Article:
TOULOUSE, France (Reuters) - European planemaker Airbus inaugurated a factory for its A350 jetliner on Tuesday, sparking a new phase in the race for fuel efficiency and profits with U.S. rival Boeing.
French Prime Minister Jean-Marc Ayrault fought through fog and an air traffic control strike to fly to Toulouse, southwest France, to name the plant after “Father of Airbus” Roger Beteille, a pioneer of twin-engined long haul passenger jets.
Built in response to the Boeing 787 Dreamliner, the A350 is Europe’s first contribution to a new generation of jets designed to cut airline fuel bills by using mainly lightweight carbon-composite materials instead of the heavier aluminum.
Airbus and Boeing expect total demand for more than 6,000 such mid-sized, long-range jets over the next 20 years and their arrival is leading to new routes bypassing crowded hub airports.
It is a market worth several hundreds of billions of dollars and is set to upstage the largest jetliners such as the Airbus A380 superjumbo and the latest version of Boeing’s 747.
But both firms face huge construction challenges for the revolutionary jets, woven and baked out of carbon fiber that is stronger and lighter than metal but costlier to produce. Neither the A350 nor the 787 is expected to make a profit for years.
Airbus says the A350 will take to the skies in the summer of 2013 and enter service in the second half of 2014, a year later than originally scheduled. Three different models of the aircraft will seat between 270 and 350 people.
The competing 787 went into service in Japan a year ago after complications with a ground-breaking production system and global supply chain delayed its first deliveries by three years.
Even before Tuesday’s inauguration, the 74,000-square meter Toulouse plant has been building the first A350 that will never fly but will be shaken apart in stress tests.
Full production will now begin in earnest ahead of next year’s maiden flight, rising to 10 planes a month by late 2018.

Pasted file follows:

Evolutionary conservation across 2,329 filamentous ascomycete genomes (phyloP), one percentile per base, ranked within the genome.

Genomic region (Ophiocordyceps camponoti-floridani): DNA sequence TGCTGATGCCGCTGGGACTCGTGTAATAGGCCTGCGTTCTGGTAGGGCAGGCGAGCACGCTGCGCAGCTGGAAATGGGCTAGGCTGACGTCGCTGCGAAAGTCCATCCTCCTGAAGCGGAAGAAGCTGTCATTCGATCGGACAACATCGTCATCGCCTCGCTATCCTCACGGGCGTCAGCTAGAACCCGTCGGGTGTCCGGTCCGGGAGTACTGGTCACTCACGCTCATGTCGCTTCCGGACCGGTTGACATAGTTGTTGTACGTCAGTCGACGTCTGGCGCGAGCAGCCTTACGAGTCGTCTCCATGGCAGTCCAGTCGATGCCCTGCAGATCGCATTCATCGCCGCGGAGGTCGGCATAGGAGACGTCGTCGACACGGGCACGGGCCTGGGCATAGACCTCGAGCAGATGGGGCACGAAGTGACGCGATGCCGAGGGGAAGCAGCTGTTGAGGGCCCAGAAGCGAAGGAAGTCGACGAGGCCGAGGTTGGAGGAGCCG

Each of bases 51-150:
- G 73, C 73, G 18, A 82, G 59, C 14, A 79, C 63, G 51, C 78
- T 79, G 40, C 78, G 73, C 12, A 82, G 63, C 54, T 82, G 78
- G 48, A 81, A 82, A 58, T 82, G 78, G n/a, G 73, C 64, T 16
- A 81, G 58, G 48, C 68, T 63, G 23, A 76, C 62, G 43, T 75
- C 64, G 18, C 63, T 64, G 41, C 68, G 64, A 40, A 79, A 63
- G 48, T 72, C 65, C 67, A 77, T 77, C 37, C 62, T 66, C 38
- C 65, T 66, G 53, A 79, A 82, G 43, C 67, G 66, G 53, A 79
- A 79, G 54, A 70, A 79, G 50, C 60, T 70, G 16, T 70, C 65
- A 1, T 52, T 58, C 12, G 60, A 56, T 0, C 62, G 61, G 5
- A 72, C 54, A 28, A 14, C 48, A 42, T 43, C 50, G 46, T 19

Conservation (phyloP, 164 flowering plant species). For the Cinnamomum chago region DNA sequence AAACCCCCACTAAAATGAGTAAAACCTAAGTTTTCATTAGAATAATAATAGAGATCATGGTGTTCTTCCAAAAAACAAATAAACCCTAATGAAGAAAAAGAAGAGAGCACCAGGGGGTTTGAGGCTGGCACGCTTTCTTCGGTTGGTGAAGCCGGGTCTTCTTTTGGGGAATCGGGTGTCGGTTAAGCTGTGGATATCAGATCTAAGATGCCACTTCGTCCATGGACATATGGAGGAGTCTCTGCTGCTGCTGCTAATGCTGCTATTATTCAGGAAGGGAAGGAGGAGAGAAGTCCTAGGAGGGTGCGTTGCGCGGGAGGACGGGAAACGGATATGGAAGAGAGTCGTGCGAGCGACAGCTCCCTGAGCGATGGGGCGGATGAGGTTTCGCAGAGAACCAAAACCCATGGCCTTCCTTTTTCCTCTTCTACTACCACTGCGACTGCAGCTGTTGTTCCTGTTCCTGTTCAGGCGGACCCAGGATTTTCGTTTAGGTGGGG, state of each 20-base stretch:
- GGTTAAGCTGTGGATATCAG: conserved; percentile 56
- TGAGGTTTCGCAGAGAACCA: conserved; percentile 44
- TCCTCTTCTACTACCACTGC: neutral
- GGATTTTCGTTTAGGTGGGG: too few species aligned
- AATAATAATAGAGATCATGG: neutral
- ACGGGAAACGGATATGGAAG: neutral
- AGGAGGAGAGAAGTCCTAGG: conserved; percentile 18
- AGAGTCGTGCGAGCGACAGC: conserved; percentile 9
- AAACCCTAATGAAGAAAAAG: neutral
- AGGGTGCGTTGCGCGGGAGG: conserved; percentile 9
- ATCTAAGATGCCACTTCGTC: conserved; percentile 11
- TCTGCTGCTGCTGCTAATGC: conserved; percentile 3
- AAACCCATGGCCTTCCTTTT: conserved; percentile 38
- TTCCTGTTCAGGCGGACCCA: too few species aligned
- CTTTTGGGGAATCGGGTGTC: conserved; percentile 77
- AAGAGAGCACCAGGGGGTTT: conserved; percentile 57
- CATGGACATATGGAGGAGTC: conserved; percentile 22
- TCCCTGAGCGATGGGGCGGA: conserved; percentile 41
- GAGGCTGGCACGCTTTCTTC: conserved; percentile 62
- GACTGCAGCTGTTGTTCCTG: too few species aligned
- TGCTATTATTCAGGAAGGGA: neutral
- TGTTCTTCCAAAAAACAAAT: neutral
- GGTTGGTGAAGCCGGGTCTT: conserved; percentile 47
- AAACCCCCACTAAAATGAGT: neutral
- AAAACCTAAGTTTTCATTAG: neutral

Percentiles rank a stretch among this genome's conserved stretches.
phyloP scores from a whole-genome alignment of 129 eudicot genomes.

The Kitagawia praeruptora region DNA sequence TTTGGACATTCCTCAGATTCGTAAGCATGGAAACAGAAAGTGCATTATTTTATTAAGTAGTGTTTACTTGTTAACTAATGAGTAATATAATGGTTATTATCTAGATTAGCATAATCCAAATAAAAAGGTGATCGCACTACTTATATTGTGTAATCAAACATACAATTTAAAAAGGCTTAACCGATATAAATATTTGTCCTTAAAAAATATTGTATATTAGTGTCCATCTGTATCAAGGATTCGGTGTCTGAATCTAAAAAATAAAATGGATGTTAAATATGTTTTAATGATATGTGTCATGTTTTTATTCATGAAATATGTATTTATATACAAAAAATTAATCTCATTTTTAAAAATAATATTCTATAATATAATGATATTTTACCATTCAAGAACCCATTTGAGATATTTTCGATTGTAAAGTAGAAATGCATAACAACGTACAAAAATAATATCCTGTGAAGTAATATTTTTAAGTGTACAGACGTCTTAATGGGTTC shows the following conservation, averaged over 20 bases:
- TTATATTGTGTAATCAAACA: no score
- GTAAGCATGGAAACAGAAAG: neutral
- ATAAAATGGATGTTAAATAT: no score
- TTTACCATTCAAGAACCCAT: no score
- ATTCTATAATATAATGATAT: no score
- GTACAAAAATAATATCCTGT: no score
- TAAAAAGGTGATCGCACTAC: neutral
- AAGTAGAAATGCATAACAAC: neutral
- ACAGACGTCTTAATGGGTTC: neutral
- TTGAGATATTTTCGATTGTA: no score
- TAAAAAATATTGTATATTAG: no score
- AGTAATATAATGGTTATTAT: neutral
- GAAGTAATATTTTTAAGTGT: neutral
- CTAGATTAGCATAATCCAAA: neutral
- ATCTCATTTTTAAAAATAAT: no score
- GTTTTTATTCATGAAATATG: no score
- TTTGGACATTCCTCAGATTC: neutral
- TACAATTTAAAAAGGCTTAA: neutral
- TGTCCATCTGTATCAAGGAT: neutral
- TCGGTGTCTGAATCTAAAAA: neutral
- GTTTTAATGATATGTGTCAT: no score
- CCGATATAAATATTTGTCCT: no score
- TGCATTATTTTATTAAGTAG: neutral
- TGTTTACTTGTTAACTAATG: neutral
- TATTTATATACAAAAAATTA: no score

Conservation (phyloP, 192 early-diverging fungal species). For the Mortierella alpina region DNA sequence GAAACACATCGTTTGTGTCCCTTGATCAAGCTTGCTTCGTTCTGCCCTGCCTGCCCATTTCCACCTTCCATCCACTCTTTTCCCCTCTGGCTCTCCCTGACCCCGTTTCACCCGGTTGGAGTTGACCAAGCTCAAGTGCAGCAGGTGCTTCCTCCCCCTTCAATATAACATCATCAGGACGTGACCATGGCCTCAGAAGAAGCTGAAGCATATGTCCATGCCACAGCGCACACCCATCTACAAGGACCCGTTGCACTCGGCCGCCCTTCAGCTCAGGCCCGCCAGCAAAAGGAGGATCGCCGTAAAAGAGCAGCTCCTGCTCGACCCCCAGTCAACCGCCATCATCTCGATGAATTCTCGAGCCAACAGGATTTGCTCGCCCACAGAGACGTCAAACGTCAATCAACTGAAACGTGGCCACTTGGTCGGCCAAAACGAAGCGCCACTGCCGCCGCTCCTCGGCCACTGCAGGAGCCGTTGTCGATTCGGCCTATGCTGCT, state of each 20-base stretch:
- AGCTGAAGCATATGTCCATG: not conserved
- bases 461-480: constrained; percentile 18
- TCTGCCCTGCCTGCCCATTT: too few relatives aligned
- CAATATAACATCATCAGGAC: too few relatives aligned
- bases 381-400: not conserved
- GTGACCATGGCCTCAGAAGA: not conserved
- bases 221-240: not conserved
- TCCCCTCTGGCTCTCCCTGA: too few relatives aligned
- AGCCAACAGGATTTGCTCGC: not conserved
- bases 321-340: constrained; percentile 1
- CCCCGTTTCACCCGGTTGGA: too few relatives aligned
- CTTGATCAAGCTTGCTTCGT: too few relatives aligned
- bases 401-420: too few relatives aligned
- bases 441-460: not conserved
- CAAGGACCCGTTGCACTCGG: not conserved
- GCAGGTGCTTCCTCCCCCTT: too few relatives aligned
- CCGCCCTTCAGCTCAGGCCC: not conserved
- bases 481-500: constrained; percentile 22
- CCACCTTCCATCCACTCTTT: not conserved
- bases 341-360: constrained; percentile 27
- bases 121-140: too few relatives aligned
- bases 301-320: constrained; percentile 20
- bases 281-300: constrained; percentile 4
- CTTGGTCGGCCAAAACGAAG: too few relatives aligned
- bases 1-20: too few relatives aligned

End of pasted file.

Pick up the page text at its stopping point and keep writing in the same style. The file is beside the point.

The factory ceremony comes as competition intensifies for the sales of jets to Asia and other fast-growing markets.
The largest model, the A350-1000, will also compete against Boeing’s 777 mini-jumbo, which boasts the world’s largest jet engines and dominates a lucrative market just below 400 seats.
Boeing lifted production of the 777 overnight in the wake of record sales and analysts say it is poised to launch a new stretched Dreamliner, to be called the 787-10.
That could slow a rally in sales of the older Airbus A330 which soared as airlines scrambled for capacity to cope with growing traffic, as 787 delays left them short of seats.
Boeing is due to publish third-quarter earnings on Wednesday.
Airbus is also involved in disputes with the United States and even one of its founder nations, Germany, over the funding for the A350, whose development is estimated at $15 billion.
The United States has accused Europe of ignoring recent World Trade Organization rulings by subsidizing the aircraft through development loans, while Germany has withheld part of its share of the loans in a row with Airbus over jobs.
Reporting by Tim Hepher; Editing by Jane Barrett